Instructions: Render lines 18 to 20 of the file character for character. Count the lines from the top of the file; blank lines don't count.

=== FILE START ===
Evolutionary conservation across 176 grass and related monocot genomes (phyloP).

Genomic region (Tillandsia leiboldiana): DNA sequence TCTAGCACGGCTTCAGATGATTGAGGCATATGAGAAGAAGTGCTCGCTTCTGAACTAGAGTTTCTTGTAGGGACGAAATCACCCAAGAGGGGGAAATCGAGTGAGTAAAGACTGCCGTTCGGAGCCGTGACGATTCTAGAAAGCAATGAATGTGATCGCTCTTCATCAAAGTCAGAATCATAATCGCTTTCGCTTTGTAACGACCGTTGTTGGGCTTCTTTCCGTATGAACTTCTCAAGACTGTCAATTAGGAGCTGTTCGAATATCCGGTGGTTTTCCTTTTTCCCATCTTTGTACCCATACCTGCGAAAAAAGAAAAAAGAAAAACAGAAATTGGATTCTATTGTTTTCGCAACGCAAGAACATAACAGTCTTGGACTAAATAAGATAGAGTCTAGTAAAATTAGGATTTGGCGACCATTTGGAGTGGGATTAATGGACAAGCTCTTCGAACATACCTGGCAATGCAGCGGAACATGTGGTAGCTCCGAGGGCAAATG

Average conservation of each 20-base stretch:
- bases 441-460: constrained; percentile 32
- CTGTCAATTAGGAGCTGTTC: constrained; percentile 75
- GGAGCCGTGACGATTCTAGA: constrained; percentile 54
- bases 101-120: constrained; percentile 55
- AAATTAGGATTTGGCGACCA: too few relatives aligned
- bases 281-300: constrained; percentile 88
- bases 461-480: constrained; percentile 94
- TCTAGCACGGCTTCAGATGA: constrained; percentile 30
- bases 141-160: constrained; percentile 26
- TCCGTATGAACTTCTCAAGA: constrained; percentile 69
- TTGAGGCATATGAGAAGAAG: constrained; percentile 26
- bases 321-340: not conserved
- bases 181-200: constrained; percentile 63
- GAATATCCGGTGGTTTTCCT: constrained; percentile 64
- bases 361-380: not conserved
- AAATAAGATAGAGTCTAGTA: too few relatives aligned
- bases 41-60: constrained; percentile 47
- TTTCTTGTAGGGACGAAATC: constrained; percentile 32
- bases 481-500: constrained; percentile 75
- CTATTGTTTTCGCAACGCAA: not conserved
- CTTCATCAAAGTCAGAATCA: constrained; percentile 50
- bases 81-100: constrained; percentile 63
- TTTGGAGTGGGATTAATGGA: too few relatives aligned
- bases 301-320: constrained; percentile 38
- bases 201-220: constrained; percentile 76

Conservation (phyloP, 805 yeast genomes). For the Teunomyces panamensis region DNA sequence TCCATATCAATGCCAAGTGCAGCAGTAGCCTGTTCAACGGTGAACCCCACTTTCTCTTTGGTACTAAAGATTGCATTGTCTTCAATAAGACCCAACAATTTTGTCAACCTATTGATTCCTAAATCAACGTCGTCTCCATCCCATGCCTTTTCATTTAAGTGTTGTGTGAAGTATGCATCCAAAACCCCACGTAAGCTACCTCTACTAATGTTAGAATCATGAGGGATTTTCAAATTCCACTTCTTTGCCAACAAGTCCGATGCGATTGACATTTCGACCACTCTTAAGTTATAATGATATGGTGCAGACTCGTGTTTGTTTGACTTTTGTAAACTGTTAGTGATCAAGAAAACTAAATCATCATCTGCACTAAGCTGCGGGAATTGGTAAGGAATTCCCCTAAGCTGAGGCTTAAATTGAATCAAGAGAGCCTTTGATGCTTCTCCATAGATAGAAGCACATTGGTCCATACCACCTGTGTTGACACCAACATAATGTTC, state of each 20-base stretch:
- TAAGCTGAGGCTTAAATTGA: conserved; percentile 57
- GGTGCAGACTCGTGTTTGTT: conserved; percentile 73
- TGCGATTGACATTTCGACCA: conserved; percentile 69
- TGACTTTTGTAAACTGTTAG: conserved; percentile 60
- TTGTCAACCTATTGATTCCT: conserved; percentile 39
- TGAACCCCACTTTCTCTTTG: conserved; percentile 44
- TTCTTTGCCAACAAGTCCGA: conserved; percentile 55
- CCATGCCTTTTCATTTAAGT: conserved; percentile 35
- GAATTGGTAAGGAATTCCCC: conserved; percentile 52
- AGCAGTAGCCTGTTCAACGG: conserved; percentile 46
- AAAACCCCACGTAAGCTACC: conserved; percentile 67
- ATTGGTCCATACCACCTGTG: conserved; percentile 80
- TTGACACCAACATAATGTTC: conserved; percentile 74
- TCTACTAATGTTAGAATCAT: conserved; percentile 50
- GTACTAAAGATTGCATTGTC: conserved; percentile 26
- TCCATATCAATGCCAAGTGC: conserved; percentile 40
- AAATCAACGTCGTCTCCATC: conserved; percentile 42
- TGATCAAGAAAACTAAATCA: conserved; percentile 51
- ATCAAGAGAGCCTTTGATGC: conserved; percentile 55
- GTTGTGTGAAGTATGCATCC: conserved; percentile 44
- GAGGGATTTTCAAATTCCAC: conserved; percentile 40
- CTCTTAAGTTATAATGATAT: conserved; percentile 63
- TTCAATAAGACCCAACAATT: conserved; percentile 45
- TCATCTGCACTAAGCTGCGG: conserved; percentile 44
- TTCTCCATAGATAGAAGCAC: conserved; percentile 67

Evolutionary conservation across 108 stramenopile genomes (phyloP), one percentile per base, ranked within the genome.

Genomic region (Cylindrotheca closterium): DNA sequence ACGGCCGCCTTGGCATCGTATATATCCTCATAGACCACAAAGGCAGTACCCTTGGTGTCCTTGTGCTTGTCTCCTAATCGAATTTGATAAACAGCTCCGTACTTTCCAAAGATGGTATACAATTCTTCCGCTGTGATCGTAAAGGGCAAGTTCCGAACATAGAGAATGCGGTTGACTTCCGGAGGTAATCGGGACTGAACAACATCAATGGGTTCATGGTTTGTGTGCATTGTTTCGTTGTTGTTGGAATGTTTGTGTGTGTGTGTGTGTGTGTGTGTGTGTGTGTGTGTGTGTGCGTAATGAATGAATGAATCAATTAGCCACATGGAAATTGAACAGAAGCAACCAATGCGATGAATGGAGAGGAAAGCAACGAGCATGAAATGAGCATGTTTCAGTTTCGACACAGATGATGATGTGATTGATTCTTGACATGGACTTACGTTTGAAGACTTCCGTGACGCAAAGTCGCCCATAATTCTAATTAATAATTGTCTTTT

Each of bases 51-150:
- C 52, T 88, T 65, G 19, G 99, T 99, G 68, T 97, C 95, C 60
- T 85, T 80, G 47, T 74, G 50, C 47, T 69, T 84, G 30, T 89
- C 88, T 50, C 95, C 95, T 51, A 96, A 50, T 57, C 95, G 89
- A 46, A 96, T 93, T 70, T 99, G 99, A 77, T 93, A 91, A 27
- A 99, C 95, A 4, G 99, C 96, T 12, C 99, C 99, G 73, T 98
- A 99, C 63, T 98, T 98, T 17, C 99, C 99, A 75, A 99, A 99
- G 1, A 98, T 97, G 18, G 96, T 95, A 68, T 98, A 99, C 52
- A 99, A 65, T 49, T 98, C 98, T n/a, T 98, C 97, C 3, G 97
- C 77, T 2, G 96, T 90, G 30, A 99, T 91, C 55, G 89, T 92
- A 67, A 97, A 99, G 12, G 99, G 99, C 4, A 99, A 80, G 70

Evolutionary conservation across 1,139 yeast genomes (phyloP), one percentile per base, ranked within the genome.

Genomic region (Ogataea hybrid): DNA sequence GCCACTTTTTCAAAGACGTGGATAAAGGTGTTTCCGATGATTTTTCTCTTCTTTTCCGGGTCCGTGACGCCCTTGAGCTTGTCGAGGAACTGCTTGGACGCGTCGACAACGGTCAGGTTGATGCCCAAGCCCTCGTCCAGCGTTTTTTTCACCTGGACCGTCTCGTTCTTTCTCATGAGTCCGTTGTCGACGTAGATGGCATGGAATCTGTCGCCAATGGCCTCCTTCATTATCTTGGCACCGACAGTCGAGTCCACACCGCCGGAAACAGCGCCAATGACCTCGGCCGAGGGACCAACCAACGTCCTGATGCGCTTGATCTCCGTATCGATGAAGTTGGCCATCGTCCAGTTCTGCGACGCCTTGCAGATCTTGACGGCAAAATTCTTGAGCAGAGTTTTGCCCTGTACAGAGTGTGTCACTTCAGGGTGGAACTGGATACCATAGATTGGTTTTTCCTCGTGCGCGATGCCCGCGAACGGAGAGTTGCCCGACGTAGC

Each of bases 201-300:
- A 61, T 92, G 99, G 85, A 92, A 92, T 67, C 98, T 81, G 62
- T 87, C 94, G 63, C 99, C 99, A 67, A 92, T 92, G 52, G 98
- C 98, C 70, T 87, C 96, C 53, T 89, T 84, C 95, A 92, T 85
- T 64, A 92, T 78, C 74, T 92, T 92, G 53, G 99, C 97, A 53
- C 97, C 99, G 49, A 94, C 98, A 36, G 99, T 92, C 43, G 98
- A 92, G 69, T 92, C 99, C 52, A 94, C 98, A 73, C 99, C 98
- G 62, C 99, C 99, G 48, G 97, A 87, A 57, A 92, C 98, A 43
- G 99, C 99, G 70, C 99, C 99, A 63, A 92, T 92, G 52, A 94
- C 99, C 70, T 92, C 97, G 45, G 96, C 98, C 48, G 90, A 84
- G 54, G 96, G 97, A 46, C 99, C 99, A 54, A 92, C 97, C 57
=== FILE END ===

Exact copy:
- bases 361-380: not conserved
- AAATAAGATAGAGTCTAGTA: too few relatives aligned
- bases 41-60: constrained; percentile 47